The post provides a quick overview of Oracle Automatic Storage Management (ASM) concepts and operations.
– ASM exists to manage file storage for the RDBMS.
– ASM does NOT perform I/O on behalf of the RDBMS. I/O is performed by the RDBMS processes as it does with other storage types. Thus, ASM is not an intermediary for I/O (would be a bottleneck).
– I/O can occur synchronously or asynchronously depending on the value of the DISK_ASYNCH_IO parameter.
– Disks are RAW devices to ASM.
– Files that can be stored in ASM: typical database data files, control files, redologs, archivelogs, flashback logs, spfiles, RMAN backups and incremental tracking bitmaps, datapump dumpsets.
– In 11gR2, ASM has been extended to allow storing any kind of file using Oracle ACFS capability (it appears as another filesystem to clients).
How ASM stores the data
– The smallest unit of storage written to disk is called an “allocation unit” (AU) and is usually 1MB (4MB recommended for Exadata).
– Very simply, ASM is organized around storing files. Files are divided into pieces called “extents”
– Extent sizes are typically equal to 1 AU, except in 11.1 and 11.2 where it will use variable extent sizes that can be 1, 8, 64 AUs or 1, 4, 16 AUs respectively.
– File extent locations are maintained by ASM using file extent maps. ASM maintains file metadata in headers on the disks rather than in a data dictionary
– The file extent maps are cached in the RDBMS shared pool; these are consulted when an RDBMS process does I/O.
– ASM is very crash resilient since it uses instance/crash recovery similar to a normal RDBMS (similar to using undo and redo logging)
ASM Disk Groups
– In ASM Storage is organized into “diskgroups” (DGs). A DG has a name like “DATA” in ASM which is visible to the RDBMS as a file beginning with “+DATA”; when tablespaces are created, they refer to a DG for storage such as “+DATA/…/…”
– Beneath a diskgroup are one or more failure groups (FGs). FGs are defined over a set of “disks”. “Disks” can be based on raw physical volumes, a disk partition, a LUN presenting a disk array, or even an LVM or NAS device.
– FGs should have disks defined that have a common failure component, otherwise, ASM redundancy will not be effective.
– ASM can perform mirroring to recover from device failures. You have a choice of EXTERNAL, NORMAL, OR HIGH redundancy mirroring.
– EXTERNAL means allow the underlying physical disk array do the mirroring. NORMAL means ASM will create one additional copy of an extent for redundancy. HIGH means ASM will create two additional copies of an extent for redundancy.
– Mirroring is implemented via “failure groups” and extent partnering. ASM can tolerate the complete loss of all disks in a failure group when NORMAL or HIGH redundancy is implemented.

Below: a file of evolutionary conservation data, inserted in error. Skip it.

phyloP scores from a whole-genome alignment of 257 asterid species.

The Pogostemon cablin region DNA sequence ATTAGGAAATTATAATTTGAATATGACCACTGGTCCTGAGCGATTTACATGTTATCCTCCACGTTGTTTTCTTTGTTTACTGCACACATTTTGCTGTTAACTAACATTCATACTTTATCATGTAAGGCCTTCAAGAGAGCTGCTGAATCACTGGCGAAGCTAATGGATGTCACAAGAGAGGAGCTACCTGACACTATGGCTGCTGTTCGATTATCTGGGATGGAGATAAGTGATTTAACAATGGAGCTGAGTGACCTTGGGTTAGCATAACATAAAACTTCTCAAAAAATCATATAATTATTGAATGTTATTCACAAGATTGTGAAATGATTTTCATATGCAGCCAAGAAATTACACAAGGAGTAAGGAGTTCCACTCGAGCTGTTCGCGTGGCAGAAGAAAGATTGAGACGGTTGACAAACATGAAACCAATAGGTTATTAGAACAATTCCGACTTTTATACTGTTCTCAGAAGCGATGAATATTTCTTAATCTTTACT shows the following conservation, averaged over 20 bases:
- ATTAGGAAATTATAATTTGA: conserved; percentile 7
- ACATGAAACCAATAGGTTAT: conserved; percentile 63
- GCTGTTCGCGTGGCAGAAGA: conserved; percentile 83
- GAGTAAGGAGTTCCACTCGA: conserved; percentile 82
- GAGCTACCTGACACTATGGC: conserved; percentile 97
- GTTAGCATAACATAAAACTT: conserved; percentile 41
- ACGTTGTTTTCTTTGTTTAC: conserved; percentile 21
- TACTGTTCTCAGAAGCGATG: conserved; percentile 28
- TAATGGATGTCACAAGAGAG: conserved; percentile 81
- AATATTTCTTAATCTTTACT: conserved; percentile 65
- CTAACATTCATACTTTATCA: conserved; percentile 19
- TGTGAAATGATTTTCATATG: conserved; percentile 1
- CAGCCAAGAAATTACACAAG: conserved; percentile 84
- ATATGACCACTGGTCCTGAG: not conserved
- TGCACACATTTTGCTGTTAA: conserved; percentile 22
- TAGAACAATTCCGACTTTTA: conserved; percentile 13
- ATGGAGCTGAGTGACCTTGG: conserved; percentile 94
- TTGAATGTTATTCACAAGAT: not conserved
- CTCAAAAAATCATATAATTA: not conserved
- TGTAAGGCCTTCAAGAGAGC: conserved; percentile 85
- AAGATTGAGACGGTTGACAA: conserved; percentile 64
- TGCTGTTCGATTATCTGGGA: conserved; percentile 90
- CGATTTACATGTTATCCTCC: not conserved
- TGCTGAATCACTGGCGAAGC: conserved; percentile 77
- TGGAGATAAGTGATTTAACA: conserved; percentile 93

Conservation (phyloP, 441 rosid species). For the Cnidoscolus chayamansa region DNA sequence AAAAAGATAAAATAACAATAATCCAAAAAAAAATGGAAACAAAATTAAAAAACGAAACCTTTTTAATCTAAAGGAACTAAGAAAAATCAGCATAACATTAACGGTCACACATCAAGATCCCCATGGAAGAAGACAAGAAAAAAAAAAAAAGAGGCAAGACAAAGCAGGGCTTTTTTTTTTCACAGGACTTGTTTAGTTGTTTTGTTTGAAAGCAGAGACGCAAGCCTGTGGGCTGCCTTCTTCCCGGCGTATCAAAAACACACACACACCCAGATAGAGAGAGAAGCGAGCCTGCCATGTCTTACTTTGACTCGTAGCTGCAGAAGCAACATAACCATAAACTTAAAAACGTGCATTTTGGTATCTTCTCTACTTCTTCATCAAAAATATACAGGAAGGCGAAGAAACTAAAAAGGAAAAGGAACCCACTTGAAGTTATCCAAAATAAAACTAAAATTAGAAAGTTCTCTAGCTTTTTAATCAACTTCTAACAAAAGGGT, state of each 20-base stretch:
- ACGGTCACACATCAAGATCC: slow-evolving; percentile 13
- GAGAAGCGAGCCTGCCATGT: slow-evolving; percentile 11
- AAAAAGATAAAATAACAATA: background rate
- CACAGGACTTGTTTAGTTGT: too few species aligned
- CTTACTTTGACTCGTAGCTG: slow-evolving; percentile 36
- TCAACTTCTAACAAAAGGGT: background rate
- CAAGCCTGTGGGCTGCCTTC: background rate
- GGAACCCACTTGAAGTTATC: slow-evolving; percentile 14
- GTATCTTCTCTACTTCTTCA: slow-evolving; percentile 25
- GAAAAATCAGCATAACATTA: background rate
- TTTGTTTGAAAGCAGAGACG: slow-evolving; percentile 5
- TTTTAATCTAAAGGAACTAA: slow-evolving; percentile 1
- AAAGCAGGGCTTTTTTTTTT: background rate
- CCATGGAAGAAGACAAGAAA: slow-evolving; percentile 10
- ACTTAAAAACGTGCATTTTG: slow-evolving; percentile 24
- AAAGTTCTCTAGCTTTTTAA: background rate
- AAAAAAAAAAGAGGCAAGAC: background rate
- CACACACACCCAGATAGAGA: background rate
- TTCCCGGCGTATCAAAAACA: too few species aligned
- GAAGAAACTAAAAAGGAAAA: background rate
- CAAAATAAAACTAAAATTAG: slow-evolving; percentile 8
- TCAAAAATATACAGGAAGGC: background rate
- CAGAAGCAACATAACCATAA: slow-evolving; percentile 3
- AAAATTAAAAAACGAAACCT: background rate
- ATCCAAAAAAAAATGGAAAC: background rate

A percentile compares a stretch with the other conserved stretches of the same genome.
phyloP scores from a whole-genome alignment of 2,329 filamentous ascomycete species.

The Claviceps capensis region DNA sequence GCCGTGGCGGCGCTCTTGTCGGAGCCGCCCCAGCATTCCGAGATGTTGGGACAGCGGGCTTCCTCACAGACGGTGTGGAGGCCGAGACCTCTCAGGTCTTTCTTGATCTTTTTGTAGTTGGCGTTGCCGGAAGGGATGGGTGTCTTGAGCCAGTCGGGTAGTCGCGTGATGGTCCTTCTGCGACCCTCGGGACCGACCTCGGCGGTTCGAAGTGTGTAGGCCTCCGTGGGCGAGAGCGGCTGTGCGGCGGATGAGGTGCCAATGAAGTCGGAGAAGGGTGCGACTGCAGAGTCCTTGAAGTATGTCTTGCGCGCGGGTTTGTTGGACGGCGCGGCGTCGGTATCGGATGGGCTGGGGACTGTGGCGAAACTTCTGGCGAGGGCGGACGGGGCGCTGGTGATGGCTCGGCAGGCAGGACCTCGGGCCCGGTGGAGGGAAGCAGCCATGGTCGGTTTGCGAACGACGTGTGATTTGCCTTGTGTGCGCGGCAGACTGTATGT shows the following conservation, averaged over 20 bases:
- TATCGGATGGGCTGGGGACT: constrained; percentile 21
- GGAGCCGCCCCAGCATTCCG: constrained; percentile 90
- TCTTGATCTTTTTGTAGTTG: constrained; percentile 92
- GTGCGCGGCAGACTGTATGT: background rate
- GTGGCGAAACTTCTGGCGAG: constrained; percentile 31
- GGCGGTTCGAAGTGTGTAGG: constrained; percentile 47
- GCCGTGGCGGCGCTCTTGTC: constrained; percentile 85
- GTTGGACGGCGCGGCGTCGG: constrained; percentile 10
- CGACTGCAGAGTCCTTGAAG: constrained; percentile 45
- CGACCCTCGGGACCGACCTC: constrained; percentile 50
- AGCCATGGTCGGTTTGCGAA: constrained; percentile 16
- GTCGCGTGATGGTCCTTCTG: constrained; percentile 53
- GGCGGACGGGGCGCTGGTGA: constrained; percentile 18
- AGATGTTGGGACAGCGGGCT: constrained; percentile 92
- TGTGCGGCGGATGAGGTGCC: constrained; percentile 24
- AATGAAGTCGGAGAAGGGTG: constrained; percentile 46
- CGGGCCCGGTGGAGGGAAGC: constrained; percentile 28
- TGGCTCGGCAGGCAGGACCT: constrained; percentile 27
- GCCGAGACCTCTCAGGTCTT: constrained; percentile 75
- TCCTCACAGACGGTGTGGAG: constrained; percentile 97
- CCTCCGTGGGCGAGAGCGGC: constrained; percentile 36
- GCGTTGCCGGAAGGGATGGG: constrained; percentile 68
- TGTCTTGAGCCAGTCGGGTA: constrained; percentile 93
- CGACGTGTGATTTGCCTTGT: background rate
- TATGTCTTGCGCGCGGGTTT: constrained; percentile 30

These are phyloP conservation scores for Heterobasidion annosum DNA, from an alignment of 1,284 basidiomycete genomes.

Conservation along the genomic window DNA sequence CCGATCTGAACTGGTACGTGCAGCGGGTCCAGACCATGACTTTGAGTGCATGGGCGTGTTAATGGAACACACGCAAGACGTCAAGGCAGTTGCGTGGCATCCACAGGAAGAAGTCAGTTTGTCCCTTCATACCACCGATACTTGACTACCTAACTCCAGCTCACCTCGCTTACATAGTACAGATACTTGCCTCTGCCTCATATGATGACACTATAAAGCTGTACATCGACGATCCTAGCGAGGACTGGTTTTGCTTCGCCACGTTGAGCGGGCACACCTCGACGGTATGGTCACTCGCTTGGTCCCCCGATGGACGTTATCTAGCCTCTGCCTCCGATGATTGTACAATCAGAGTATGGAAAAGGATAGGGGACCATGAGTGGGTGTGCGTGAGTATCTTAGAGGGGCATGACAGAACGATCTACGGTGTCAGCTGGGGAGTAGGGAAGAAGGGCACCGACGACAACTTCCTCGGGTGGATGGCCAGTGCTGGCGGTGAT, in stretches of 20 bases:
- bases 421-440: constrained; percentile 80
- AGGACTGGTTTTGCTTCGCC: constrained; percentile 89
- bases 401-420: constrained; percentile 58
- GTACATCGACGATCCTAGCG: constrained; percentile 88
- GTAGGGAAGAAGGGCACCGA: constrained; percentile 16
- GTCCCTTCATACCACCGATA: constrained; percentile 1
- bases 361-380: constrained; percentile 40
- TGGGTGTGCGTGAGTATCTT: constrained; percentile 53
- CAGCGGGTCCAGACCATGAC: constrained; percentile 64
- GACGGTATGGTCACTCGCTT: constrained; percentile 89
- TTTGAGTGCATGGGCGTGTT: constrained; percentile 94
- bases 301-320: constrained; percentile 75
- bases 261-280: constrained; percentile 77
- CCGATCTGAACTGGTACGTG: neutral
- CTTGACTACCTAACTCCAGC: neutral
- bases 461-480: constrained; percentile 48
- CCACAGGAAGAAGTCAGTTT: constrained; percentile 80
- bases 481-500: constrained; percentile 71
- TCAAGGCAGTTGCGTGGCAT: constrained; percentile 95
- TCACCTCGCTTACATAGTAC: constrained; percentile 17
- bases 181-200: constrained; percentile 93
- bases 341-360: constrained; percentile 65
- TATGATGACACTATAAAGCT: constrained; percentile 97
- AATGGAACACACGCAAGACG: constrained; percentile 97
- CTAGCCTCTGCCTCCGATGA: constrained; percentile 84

– “Rebalancing” is the process of moving file extents onto or off of disks for the purpose of evenly distributing the I/O load of the diskgroup.
– It occurs asynchronously in the background and can be monitored.
– In a clustered environment, rebalancing for a disk group is done within a single ASM instance only and cannot be distributed across multiple cluster node to speed it up.
– ASM will automatically rebalance data on disks when disks are added or removed.
– The speed and effort placed on rebalancing can be controlled via a POWER LIMIT setting. POWER LIMIT controls the number of background processes involved in the rebalancing effort and is limited to 10 (starting 220.127.116.11 it can be from 0 to 1024). Level 0 means no rebalancing will occur.
– I/O performance is impacted during rebalancing, but the amount of impact varies on which disks are being rebalanced and how much they are part of the I/O workload. The default power limit was chosen so as not to impact application performance.
– ASM will maximize the available bandwidth of disks by striping file extents across all disks in a DG.
– Two stripe widths are available: coarse which has a stripe size of 1 AU, and fine with stripe size of 128K. Fine striping still uses normally-sized file extents, but the striping occurs in small pieces across these extents in a round-robin fashion.
– ASM does not read from alternating mirror copies since disks contain primary and mirror extents and I/O is already balanced.
– By default, the RDBMS will read from a primary extent. in 11.1 this can be changed via the PREFERRED_READ_FAILURE_GROUP parameter setting for cases where reading extents from a local node result in lower latency.
– ASM can work for RAC and non-RAC databases.
– One ASM instance on a node will service any number of database instances on that node.
– If using ASM for RAC, ASM must also be clustered to allow instances to update each other when file mapping changes occur.
– In 11.2 onwards, ASM is installed in a grid home along with the Clusterware as opposed to an RDBMS home in prior versions.